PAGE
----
Information of Chronic Appendicitis
Chronic appendicitis is an inflammation of the appendix that lasts for weeks, months, or even years. Appendicitis symptoms that arise — particularly pain in the lower right abdomen, where the appendix is located — can subside on their own, only to return at a later time.
Incidence and Epidemiology
With more than 550,000 appendectomies performed annually, appendicitis is the most common abdominal surgical emergency in the world. The peak incidence of acute appendicitis is in the second and third decades of life; it is relatively rare at the extremes of age. However, perforation is more common in infancy and in the elderly, during which periods mortality rates are highest. Males and females are equally affected, except between puberty and age 25, when males predominate in a 3:2 ratio. The incidence of appendicitis has remained stable in the United States over the last 30 years, while the incidence of appendicitis is much lower in underdeveloped countries, especially parts of Africa, and in lower socioeconomic groups. The mortality rate in the United States decreased eightfold between 1941 and 1970 but has remained at <1 per 100,000 since then.
Appendicitis is believed to occur as a result of appendiceal luminal obstruction. Obstruction is most commonly caused by a fecalith, which results from accumulation and inspissation of fecal matter around vegetable fibers. Enlarged lymphoid follicles associated with viral infections (e.g., measles), inspissated barium, worms (e.g., pinworms, Ascaris, and Taenia), and tumors (e.g., carcinoid or carcinoma) may also obstruct the lumen. Other common pathological findings include appendiceal ulceration. The cause of the ulceration is unknown, although a viral etiology has been postulated. Infection with Yersinia organisms may cause the disease, since high complement fixation antibody titers have been found in up to 30% of cases of proven appendicitis. Luminal bacteria multiply and invade the appendiceal wall as venous engorgement and subsequent arterial compromise result from the high intraluminal pressures. Finally, gangrene and perforation occur. If the process evolves slowly, adjacent organs such as the terminal ileum, cecum, and omentum may wall off the appendiceal area so that a localized abscess will develop, whereas rapid progression of vascular impairment may cause perforation with free access to the peritoneal cavity. Subsequent rupture of primary appendiceal abscesses may produce fistulas between the appendix and bladder, small intestine, sigmoid, or cecum. Occasionally, acute appendicitis may be the first manifestation of Crohn's disease.
While chronic infection of the appendix with tuberculosis, amebiasis, and actinomycosis may occur, a useful clinical aphorism states that chronic appendiceal inflammation is not usually the cause of prolonged abdominal pain of weeks' or months' duration. In contrast, recurrent acute appendicitis does occur, often with complete resolution of inflammation and symptoms between attacks. Recurrent acute appendicitis may also occur if a long appendiceal stump is left after initial appendectomy.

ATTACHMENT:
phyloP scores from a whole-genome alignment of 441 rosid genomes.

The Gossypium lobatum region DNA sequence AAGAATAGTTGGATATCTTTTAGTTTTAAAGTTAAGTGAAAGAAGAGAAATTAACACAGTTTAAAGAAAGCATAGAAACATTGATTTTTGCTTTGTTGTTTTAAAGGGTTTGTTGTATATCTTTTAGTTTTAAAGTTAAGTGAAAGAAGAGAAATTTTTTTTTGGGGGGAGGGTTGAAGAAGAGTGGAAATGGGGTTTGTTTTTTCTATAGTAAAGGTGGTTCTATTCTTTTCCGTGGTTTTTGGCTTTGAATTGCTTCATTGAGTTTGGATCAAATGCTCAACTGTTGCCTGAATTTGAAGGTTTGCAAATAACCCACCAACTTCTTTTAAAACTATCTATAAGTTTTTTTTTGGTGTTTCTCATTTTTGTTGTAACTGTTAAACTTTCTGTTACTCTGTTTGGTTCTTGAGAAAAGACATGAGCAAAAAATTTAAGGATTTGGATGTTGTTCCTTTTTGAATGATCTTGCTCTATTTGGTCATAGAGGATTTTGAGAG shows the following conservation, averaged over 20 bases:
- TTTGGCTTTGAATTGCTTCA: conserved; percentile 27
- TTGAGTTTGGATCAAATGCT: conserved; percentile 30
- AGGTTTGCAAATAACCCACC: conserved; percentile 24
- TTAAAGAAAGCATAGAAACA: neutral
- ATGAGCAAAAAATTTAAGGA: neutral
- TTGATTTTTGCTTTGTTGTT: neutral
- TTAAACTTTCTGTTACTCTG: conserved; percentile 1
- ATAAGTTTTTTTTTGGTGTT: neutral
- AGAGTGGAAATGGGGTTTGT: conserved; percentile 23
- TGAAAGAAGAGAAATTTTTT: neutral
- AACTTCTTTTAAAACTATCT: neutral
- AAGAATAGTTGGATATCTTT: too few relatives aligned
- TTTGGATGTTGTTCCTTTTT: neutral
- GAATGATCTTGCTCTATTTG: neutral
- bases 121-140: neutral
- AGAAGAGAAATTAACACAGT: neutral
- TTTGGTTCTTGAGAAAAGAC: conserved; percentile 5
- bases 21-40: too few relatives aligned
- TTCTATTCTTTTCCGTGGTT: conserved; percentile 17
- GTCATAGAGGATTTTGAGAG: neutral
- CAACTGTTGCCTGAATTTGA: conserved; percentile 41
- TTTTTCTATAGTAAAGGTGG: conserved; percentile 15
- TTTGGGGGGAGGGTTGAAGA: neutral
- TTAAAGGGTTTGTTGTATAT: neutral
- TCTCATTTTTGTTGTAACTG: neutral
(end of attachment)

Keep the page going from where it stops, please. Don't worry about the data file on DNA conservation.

The sequence of abdominal discomfort and anorexia associated with acute appendicitis is pathognomonic. The pain is described as being located in the periumbilical region initially and then migrating to the right lower quadrant. This classic sequence of symptoms occurs in only 66% of patients. However, in a male patient these symptoms are sufficient to advise surgical exploration. The differential diagnoses for periumbilical and right lower quadrant pain is listed in Table 294-1. The periumbilical abdominal pain is of the visceral type, resulting from distention of the appendiceal lumen. This pain is carried on slow-conducting C fibers and is usually poorly localized in the periumbilical or epigastric region. In general, this visceral pain is mild, often cramping and usually lasting 4–6 h, but it may not be noted by stoic individuals. As inflammation spreads to the parietal peritoneal surfaces, the pain becomes somatic, steady, and more severe and aggravated by motion or cough. Parietal afferent nerves are A delta fibers, which are fast-conducting and unilateral. These fibers localize the pain to the right lower quadrant. Anorexia is very common; a hungry patient does not have acute appendicitis. Nausea and vomiting occur in 50–60% of cases, but vomiting is usually self-limited. Change in bowel habit is of little diagnostic value, since any or no alteration may be observed, although the presence of diarrhea caused by an inflamed appendix in juxtaposition to the sigmoid may cause diagnostic difficulties. Urinary frequency and dysuria occur if the appendix lies adjacent to the bladder.